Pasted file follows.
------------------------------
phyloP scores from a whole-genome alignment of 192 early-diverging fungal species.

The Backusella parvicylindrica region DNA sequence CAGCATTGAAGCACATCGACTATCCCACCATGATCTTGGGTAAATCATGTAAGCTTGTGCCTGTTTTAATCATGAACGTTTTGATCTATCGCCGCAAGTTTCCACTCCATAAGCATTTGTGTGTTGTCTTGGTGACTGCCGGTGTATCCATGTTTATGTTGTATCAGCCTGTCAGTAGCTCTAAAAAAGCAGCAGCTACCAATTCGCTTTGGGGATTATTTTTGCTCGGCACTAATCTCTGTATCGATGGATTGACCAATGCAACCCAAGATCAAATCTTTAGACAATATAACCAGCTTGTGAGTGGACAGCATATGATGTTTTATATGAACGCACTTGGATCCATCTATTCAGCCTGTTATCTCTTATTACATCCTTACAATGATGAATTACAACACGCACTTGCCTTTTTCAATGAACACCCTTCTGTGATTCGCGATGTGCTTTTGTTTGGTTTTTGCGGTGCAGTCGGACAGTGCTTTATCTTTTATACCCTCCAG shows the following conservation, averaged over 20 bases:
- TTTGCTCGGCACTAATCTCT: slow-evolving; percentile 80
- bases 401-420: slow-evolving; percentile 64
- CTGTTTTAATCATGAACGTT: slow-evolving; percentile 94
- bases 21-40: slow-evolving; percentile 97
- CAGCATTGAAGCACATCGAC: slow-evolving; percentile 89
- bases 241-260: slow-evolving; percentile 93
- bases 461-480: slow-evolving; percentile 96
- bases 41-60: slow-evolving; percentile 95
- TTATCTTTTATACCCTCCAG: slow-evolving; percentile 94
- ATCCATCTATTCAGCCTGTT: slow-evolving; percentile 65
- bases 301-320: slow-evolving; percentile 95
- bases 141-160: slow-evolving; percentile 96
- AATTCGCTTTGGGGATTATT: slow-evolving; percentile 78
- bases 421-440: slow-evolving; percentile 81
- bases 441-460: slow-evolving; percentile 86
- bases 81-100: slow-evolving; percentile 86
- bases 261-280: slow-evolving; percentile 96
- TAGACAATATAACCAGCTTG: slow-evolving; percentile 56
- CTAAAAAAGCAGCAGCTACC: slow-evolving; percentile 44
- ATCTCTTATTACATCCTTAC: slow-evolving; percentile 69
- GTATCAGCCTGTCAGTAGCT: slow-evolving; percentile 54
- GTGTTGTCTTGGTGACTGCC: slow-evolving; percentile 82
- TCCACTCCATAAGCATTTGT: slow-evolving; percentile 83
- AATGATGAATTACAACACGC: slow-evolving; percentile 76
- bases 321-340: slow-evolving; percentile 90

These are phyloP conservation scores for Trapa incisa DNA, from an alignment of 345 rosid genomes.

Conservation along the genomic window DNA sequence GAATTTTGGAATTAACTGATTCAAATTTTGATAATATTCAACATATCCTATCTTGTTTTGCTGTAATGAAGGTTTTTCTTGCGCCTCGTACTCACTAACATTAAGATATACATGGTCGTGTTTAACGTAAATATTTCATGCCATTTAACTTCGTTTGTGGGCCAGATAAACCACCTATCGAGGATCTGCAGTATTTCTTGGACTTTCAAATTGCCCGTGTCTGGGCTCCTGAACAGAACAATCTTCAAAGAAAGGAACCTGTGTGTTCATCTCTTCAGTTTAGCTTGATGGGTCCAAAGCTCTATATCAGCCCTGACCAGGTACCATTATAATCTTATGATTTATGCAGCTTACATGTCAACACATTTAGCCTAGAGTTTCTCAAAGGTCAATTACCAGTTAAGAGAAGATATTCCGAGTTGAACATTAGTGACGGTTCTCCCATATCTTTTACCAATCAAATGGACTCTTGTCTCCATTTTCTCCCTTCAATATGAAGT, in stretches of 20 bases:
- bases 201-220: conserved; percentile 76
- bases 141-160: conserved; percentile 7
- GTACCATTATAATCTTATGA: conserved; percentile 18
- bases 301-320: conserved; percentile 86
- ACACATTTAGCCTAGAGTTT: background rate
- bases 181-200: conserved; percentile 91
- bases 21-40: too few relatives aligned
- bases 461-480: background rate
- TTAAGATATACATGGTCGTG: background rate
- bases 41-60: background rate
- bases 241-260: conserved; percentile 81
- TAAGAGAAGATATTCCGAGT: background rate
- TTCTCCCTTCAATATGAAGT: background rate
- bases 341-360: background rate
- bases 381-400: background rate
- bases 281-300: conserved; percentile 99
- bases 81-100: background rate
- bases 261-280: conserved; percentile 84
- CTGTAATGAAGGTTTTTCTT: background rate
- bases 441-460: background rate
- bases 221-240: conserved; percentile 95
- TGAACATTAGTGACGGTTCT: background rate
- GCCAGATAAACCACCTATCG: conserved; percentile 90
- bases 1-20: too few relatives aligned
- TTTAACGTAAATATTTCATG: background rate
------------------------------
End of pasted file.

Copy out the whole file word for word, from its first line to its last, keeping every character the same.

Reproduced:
phyloP scores from a whole-genome alignment of 192 early-diverging fungal species.

The Backusella parvicylindrica region DNA sequence CAGCATTGAAGCACATCGACTATCCCACCATGATCTTGGGTAAATCATGTAAGCTTGTGCCTGTTTTAATCATGAACGTTTTGATCTATCGCCGCAAGTTTCCACTCCATAAGCATTTGTGTGTTGTCTTGGTGACTGCCGGTGTATCCATGTTTATGTTGTATCAGCCTGTCAGTAGCTCTAAAAAAGCAGCAGCTACCAATTCGCTTTGGGGATTATTTTTGCTCGGCACTAATCTCTGTATCGATGGATTGACCAATGCAACCCAAGATCAAATCTTTAGACAATATAACCAGCTTGTGAGTGGACAGCATATGATGTTTTATATGAACGCACTTGGATCCATCTATTCAGCCTGTTATCTCTTATTACATCCTTACAATGATGAATTACAACACGCACTTGCCTTTTTCAATGAACACCCTTCTGTGATTCGCGATGTGCTTTTGTTTGGTTTTTGCGGTGCAGTCGGACAGTGCTTTATCTTTTATACCCTCCAG shows the following conservation, averaged over 20 bases:
- TTTGCTCGGCACTAATCTCT: slow-evolving; percentile 80
- bases 401-420: slow-evolving; percentile 64
- CTGTTTTAATCATGAACGTT: slow-evolving; percentile 94
- bases 21-40: slow-evolving; percentile 97
- CAGCATTGAAGCACATCGAC: slow-evolving; percentile 89
- bases 241-260: slow-evolving; percentile 93
- bases 461-480: slow-evolving; percentile 96
- bases 41-60: slow-evolving; percentile 95
- TTATCTTTTATACCCTCCAG: slow-evolving; percentile 94
- ATCCATCTATTCAGCCTGTT: slow-evolving; percentile 65
- bases 301-320: slow-evolving; percentile 95
- bases 141-160: slow-evolving; percentile 96
- AATTCGCTTTGGGGATTATT: slow-evolving; percentile 78
- bases 421-440: slow-evolving; percentile 81
- bases 441-460: slow-evolving; percentile 86
- bases 81-100: slow-evolving; percentile 86
- bases 261-280: slow-evolving; percentile 96
- TAGACAATATAACCAGCTTG: slow-evolving; percentile 56
- CTAAAAAAGCAGCAGCTACC: slow-evolving; percentile 44
- ATCTCTTATTACATCCTTAC: slow-evolving; percentile 69
- GTATCAGCCTGTCAGTAGCT: slow-evolving; percentile 54
- GTGTTGTCTTGGTGACTGCC: slow-evolving; percentile 82
- TCCACTCCATAAGCATTTGT: slow-evolving; percentile 83
- AATGATGAATTACAACACGC: slow-evolving; percentile 76
- bases 321-340: slow-evolving; percentile 90

These are phyloP conservation scores for Trapa incisa DNA, from an alignment of 345 rosid genomes.

Conservation along the genomic window DNA sequence GAATTTTGGAATTAACTGATTCAAATTTTGATAATATTCAACATATCCTATCTTGTTTTGCTGTAATGAAGGTTTTTCTTGCGCCTCGTACTCACTAACATTAAGATATACATGGTCGTGTTTAACGTAAATATTTCATGCCATTTAACTTCGTTTGTGGGCCAGATAAACCACCTATCGAGGATCTGCAGTATTTCTTGGACTTTCAAATTGCCCGTGTCTGGGCTCCTGAACAGAACAATCTTCAAAGAAAGGAACCTGTGTGTTCATCTCTTCAGTTTAGCTTGATGGGTCCAAAGCTCTATATCAGCCCTGACCAGGTACCATTATAATCTTATGATTTATGCAGCTTACATGTCAACACATTTAGCCTAGAGTTTCTCAAAGGTCAATTACCAGTTAAGAGAAGATATTCCGAGTTGAACATTAGTGACGGTTCTCCCATATCTTTTACCAATCAAATGGACTCTTGTCTCCATTTTCTCCCTTCAATATGAAGT, in stretches of 20 bases:
- bases 201-220: conserved; percentile 76
- bases 141-160: conserved; percentile 7
- GTACCATTATAATCTTATGA: conserved; percentile 18
- bases 301-320: conserved; percentile 86
- ACACATTTAGCCTAGAGTTT: background rate
- bases 181-200: conserved; percentile 91
- bases 21-40: too few relatives aligned
- bases 461-480: background rate
- TTAAGATATACATGGTCGTG: background rate
- bases 41-60: background rate
- bases 241-260: conserved; percentile 81
- TAAGAGAAGATATTCCGAGT: background rate
- TTCTCCCTTCAATATGAAGT: background rate
- bases 341-360: background rate
- bases 381-400: background rate
- bases 281-300: conserved; percentile 99
- bases 81-100: background rate
- bases 261-280: conserved; percentile 84
- CTGTAATGAAGGTTTTTCTT: background rate
- bases 441-460: background rate
- bases 221-240: conserved; percentile 95
- TGAACATTAGTGACGGTTCT: background rate
- GCCAGATAAACCACCTATCG: conserved; percentile 90
- bases 1-20: too few relatives aligned
- TTTAACGTAAATATTTCATG: background rate